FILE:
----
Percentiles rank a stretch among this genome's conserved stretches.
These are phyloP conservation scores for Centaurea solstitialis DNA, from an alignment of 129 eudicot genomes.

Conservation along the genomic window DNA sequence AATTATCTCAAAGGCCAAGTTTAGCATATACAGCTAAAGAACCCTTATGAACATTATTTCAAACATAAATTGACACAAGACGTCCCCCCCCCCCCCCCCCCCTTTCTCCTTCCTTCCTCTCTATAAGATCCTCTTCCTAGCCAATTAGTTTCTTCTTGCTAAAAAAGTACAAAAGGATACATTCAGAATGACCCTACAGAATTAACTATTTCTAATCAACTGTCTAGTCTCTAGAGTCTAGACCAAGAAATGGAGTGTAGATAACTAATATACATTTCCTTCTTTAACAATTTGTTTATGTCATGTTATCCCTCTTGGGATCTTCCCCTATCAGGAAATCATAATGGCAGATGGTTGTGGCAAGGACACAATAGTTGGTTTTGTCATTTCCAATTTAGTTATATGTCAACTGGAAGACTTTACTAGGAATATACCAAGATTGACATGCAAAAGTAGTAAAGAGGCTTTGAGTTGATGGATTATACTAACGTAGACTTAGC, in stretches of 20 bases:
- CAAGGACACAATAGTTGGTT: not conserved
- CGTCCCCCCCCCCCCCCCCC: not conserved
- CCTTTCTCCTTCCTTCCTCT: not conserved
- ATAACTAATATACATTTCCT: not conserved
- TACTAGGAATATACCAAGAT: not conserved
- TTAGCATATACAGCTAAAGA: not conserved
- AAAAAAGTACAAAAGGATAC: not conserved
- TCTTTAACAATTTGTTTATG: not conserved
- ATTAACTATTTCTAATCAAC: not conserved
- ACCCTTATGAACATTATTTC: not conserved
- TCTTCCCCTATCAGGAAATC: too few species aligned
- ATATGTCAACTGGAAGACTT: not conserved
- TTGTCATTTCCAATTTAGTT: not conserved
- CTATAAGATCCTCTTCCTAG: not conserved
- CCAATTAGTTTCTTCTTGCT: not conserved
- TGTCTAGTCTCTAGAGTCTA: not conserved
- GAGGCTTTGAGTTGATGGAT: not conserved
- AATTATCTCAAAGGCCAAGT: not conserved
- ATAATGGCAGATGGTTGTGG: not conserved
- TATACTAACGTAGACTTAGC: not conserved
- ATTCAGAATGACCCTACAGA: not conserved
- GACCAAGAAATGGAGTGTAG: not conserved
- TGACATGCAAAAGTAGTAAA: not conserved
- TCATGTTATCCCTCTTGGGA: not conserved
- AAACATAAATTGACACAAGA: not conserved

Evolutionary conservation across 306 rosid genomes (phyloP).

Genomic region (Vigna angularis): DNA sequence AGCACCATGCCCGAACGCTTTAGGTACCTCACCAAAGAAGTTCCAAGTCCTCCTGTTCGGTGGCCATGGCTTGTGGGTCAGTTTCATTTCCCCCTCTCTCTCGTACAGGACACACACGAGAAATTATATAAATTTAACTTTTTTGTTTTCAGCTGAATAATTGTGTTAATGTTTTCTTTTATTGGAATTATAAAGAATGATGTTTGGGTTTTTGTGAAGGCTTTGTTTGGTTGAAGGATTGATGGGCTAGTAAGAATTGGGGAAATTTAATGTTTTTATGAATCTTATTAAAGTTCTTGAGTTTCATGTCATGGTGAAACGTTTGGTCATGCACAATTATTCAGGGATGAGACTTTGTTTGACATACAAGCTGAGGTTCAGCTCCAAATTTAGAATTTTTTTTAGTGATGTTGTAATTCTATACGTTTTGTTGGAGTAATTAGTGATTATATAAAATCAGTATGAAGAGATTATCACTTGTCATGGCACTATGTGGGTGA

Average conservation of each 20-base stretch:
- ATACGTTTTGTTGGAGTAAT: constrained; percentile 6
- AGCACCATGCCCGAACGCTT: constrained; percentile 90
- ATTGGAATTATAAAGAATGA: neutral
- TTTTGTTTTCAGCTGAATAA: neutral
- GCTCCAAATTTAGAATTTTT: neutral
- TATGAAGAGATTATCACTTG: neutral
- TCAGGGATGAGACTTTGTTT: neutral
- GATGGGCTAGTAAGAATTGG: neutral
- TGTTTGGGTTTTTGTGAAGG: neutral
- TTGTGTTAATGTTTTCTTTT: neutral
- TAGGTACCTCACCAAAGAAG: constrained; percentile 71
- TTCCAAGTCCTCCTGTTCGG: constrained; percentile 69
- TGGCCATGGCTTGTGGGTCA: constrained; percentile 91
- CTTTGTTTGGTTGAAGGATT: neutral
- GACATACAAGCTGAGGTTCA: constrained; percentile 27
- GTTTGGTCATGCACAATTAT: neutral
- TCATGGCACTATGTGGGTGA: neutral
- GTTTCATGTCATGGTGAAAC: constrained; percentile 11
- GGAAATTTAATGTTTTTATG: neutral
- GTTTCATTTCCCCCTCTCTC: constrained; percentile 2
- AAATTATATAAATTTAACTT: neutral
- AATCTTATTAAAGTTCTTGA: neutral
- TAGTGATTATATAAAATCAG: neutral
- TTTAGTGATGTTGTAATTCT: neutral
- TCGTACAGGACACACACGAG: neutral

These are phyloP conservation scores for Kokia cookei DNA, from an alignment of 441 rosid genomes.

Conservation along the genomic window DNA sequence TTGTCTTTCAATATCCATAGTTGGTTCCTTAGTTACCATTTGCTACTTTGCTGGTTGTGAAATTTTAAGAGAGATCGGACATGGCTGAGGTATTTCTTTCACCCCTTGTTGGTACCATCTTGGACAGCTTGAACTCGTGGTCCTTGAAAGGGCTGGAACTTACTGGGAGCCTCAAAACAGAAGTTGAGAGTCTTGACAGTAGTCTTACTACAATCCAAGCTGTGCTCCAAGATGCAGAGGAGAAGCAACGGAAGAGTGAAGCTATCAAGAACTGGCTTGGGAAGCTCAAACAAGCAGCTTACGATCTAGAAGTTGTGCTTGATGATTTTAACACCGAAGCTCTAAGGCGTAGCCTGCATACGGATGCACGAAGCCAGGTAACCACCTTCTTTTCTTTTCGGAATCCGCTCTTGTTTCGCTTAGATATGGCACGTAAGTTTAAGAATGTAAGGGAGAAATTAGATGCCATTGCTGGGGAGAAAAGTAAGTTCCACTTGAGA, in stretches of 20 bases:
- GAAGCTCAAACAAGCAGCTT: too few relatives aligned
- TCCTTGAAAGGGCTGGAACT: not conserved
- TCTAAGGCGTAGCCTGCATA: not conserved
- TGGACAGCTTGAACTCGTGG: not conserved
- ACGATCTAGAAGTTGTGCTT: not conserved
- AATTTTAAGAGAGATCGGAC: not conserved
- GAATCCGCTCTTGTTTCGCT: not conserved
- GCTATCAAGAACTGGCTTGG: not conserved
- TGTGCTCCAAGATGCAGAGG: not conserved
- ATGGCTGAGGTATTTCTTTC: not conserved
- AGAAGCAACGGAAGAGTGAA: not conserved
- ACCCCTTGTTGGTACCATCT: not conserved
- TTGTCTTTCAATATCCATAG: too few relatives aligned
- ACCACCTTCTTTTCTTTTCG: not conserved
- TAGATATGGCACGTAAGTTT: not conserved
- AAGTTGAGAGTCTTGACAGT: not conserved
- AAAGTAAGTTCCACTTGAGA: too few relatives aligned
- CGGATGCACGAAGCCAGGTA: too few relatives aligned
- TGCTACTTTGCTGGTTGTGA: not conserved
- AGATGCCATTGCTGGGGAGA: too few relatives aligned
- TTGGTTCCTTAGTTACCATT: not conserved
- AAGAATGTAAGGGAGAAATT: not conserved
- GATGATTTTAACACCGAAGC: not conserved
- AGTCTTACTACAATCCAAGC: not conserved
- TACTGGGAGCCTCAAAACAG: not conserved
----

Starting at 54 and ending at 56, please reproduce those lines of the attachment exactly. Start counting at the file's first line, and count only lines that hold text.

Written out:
- TAGTGATTATATAAAATCAG: neutral
- TTTAGTGATGTTGTAATTCT: neutral
- TCGTACAGGACACACACGAG: neutral